As a consultant, the role itself was more geared towards the researcher aspect and less on the delivering visuals or prototyping interactive wireframes. This project saw me commissioned by Brook to evaluate their website (http://www.brook.org.uk/) and to identify user requirements for a future site.
1. After the initial debriefing session with the client and their requirement, quantitative approach helped establish that the majority of users come onto the site using a mobile device to find information about a Brook clinic, but many may have had trouble navigating the page or are unable to find what they were looking for.
2. Using grounded theory and a top down approach to transcribe the pre-interviews, three participants were asked about their attitudes and expectations from a sexual health website.
3. Using Jakob Nielsen’s revised set of usability heuristics (1994) allowed each dialogue element of the current user flow to be examined in turn against a set of guideline principles in order to accomplish the project goals.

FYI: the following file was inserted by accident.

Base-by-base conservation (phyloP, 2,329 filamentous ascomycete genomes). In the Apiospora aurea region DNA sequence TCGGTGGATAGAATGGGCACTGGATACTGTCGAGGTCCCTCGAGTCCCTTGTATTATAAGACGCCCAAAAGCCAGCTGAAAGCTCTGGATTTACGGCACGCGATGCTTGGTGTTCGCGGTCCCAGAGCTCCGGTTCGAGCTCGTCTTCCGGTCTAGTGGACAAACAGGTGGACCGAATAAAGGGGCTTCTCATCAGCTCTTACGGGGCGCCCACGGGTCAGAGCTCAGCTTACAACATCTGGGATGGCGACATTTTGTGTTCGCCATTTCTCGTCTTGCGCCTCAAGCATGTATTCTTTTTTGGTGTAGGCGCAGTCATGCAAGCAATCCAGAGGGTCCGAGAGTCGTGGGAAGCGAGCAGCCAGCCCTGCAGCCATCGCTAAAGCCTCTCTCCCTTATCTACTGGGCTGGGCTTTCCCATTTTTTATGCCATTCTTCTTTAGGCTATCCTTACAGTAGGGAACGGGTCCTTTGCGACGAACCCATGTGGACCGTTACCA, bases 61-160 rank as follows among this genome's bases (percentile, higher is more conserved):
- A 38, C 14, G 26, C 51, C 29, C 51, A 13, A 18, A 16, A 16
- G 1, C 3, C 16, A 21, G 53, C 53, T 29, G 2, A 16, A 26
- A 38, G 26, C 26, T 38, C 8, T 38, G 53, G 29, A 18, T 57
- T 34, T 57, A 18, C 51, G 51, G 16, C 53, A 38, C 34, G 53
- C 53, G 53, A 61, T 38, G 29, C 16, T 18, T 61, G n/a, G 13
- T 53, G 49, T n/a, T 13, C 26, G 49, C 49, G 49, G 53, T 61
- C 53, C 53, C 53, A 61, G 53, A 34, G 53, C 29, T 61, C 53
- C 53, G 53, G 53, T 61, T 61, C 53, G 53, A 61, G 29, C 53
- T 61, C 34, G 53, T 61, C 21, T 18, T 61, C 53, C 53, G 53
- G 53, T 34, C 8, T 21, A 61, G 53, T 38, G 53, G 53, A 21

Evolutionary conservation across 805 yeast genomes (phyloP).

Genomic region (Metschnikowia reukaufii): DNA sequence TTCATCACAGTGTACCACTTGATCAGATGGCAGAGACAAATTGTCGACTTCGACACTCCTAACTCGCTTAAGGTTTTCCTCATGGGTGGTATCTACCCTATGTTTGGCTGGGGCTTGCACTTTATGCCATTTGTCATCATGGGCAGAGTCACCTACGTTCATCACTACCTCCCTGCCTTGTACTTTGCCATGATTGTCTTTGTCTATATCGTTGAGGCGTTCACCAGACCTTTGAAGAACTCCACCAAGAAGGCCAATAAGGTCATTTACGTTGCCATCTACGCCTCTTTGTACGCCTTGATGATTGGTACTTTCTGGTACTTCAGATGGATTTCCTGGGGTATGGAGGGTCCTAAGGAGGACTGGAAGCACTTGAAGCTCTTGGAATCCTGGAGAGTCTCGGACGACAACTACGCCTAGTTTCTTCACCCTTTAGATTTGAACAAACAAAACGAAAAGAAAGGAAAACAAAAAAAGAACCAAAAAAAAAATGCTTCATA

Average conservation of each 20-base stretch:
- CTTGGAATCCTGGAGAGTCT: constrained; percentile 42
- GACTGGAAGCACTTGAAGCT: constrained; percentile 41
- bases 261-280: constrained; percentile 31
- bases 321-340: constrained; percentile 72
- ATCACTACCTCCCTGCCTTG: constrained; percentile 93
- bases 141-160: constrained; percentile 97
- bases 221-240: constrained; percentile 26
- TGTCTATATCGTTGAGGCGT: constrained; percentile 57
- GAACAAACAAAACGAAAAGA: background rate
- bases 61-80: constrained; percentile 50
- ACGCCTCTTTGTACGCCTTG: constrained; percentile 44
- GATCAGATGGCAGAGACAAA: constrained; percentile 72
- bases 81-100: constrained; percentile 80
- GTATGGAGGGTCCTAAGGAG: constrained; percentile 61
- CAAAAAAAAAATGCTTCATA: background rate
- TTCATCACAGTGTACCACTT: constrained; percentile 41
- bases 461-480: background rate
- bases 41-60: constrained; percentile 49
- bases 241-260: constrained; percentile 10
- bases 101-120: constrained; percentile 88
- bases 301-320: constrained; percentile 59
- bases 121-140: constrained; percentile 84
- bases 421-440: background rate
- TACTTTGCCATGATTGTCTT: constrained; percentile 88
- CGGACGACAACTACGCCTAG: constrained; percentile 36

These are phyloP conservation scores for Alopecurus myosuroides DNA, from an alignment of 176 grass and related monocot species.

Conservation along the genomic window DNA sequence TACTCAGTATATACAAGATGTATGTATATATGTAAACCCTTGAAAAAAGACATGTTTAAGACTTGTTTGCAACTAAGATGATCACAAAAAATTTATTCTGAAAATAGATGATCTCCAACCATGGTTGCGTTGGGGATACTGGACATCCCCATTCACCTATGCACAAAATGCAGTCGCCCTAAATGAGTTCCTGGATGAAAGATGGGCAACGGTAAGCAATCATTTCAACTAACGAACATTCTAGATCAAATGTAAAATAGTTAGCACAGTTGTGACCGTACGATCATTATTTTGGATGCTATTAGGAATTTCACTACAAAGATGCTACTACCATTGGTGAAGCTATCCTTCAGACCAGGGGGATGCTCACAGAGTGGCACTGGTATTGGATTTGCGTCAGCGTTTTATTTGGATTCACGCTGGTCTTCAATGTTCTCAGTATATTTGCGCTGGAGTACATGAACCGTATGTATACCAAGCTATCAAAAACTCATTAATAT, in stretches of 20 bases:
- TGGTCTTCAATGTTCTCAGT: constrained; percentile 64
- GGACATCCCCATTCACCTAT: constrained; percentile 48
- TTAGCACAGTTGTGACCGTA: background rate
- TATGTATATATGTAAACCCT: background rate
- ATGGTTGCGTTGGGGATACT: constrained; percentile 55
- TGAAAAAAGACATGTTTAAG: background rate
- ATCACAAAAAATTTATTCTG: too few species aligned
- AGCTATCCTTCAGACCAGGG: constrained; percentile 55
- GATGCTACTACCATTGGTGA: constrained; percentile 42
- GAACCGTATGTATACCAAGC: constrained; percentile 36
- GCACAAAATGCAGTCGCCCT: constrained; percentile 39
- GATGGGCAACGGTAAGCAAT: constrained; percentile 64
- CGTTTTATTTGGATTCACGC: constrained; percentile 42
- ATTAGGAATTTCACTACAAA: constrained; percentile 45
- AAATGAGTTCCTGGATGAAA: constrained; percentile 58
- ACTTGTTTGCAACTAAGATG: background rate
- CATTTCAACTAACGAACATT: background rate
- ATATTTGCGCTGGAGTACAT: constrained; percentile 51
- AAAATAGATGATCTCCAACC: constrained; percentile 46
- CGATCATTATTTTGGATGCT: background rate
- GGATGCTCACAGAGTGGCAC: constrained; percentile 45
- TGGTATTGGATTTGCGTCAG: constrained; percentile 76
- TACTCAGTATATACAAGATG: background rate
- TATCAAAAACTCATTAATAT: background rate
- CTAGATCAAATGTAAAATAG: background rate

4. Empirical data from interview transcripts were broken down and calculated into categories and meanings based around common features during a story mapping session.
Results from the methodologies helped answer the research question and test the usability of the website in terms of efficiency, effectiveness, satisfaction and ease of learning. The set of user requirements prioritised using the MoSCoW system requires further empirical study through contextual inquiry with stakeholders and field studies observing a wider spread of users.